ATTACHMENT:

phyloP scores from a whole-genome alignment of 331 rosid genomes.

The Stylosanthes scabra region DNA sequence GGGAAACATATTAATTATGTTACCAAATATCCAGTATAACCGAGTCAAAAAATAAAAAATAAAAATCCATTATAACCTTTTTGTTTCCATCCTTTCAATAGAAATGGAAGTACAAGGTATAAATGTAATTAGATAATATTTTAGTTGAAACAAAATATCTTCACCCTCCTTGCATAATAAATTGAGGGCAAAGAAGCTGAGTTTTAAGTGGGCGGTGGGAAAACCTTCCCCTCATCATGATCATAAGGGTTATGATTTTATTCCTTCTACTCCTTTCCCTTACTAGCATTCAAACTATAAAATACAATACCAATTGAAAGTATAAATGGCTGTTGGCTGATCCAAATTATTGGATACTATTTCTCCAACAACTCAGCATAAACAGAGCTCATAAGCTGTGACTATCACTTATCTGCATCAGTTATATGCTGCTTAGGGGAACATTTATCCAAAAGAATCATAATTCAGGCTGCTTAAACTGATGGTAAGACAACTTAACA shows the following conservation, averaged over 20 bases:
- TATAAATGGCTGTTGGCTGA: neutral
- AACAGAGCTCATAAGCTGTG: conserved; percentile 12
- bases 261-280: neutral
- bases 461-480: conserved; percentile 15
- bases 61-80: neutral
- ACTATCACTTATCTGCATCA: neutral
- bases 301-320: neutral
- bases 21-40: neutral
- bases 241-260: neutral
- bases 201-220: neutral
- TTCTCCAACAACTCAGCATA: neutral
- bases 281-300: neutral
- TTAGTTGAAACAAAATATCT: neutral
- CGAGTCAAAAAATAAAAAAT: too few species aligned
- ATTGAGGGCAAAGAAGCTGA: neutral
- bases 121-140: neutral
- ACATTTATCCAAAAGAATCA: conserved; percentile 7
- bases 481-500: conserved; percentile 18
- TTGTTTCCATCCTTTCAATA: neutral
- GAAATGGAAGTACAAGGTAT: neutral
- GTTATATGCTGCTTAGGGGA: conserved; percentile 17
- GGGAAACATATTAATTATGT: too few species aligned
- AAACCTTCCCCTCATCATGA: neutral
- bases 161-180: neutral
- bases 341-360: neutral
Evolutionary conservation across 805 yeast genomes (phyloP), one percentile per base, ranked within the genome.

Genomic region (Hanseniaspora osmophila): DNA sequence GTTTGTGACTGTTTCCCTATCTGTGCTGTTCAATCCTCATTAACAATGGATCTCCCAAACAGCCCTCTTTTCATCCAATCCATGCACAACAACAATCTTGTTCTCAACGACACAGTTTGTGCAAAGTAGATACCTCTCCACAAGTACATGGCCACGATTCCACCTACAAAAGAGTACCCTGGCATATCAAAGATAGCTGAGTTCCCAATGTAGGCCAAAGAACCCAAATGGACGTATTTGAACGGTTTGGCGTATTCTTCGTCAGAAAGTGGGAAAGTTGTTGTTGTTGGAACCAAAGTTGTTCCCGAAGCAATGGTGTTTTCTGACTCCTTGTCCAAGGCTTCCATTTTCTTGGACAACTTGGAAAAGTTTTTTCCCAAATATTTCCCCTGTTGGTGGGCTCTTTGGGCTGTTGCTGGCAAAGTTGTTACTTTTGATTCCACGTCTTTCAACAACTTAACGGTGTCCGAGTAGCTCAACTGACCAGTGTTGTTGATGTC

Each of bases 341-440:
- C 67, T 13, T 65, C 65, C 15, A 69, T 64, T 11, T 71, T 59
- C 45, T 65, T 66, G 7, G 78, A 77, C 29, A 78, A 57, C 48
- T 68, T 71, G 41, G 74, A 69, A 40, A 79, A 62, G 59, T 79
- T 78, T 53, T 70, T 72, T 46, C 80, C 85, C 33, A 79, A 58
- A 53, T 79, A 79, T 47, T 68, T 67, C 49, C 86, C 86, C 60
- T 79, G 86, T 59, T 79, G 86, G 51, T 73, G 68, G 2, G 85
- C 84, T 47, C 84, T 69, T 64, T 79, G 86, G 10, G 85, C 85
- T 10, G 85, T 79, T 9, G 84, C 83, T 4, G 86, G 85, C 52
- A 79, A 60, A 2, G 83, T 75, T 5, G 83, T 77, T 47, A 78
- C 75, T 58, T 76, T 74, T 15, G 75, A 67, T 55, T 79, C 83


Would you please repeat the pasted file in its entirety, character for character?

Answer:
phyloP scores from a whole-genome alignment of 331 rosid genomes.

The Stylosanthes scabra region DNA sequence GGGAAACATATTAATTATGTTACCAAATATCCAGTATAACCGAGTCAAAAAATAAAAAATAAAAATCCATTATAACCTTTTTGTTTCCATCCTTTCAATAGAAATGGAAGTACAAGGTATAAATGTAATTAGATAATATTTTAGTTGAAACAAAATATCTTCACCCTCCTTGCATAATAAATTGAGGGCAAAGAAGCTGAGTTTTAAGTGGGCGGTGGGAAAACCTTCCCCTCATCATGATCATAAGGGTTATGATTTTATTCCTTCTACTCCTTTCCCTTACTAGCATTCAAACTATAAAATACAATACCAATTGAAAGTATAAATGGCTGTTGGCTGATCCAAATTATTGGATACTATTTCTCCAACAACTCAGCATAAACAGAGCTCATAAGCTGTGACTATCACTTATCTGCATCAGTTATATGCTGCTTAGGGGAACATTTATCCAAAAGAATCATAATTCAGGCTGCTTAAACTGATGGTAAGACAACTTAACA shows the following conservation, averaged over 20 bases:
- TATAAATGGCTGTTGGCTGA: neutral
- AACAGAGCTCATAAGCTGTG: conserved; percentile 12
- bases 261-280: neutral
- bases 461-480: conserved; percentile 15
- bases 61-80: neutral
- ACTATCACTTATCTGCATCA: neutral
- bases 301-320: neutral
- bases 21-40: neutral
- bases 241-260: neutral
- bases 201-220: neutral
- TTCTCCAACAACTCAGCATA: neutral
- bases 281-300: neutral
- TTAGTTGAAACAAAATATCT: neutral
- CGAGTCAAAAAATAAAAAAT: too few species aligned
- ATTGAGGGCAAAGAAGCTGA: neutral
- bases 121-140: neutral
- ACATTTATCCAAAAGAATCA: conserved; percentile 7
- bases 481-500: conserved; percentile 18
- TTGTTTCCATCCTTTCAATA: neutral
- GAAATGGAAGTACAAGGTAT: neutral
- GTTATATGCTGCTTAGGGGA: conserved; percentile 17
- GGGAAACATATTAATTATGT: too few species aligned
- AAACCTTCCCCTCATCATGA: neutral
- bases 161-180: neutral
- bases 341-360: neutral
Evolutionary conservation across 805 yeast genomes (phyloP), one percentile per base, ranked within the genome.

Genomic region (Hanseniaspora osmophila): DNA sequence GTTTGTGACTGTTTCCCTATCTGTGCTGTTCAATCCTCATTAACAATGGATCTCCCAAACAGCCCTCTTTTCATCCAATCCATGCACAACAACAATCTTGTTCTCAACGACACAGTTTGTGCAAAGTAGATACCTCTCCACAAGTACATGGCCACGATTCCACCTACAAAAGAGTACCCTGGCATATCAAAGATAGCTGAGTTCCCAATGTAGGCCAAAGAACCCAAATGGACGTATTTGAACGGTTTGGCGTATTCTTCGTCAGAAAGTGGGAAAGTTGTTGTTGTTGGAACCAAAGTTGTTCCCGAAGCAATGGTGTTTTCTGACTCCTTGTCCAAGGCTTCCATTTTCTTGGACAACTTGGAAAAGTTTTTTCCCAAATATTTCCCCTGTTGGTGGGCTCTTTGGGCTGTTGCTGGCAAAGTTGTTACTTTTGATTCCACGTCTTTCAACAACTTAACGGTGTCCGAGTAGCTCAACTGACCAGTGTTGTTGATGTC

Each of bases 341-440:
- C 67, T 13, T 65, C 65, C 15, A 69, T 64, T 11, T 71, T 59
- C 45, T 65, T 66, G 7, G 78, A 77, C 29, A 78, A 57, C 48
- T 68, T 71, G 41, G 74, A 69, A 40, A 79, A 62, G 59, T 79
- T 78, T 53, T 70, T 72, T 46, C 80, C 85, C 33, A 79, A 58
- A 53, T 79, A 79, T 47, T 68, T 67, C 49, C 86, C 86, C 60
- T 79, G 86, T 59, T 79, G 86, G 51, T 73, G 68, G 2, G 85
- C 84, T 47, C 84, T 69, T 64, T 79, G 86, G 10, G 85, C 85
- T 10, G 85, T 79, T 9, G 84, C 83, T 4, G 86, G 85, C 52
- A 79, A 60, A 2, G 83, T 75, T 5, G 83, T 77, T 47, A 78
- C 75, T 58, T 76, T 74, T 15, G 75, A 67, T 55, T 79, C 83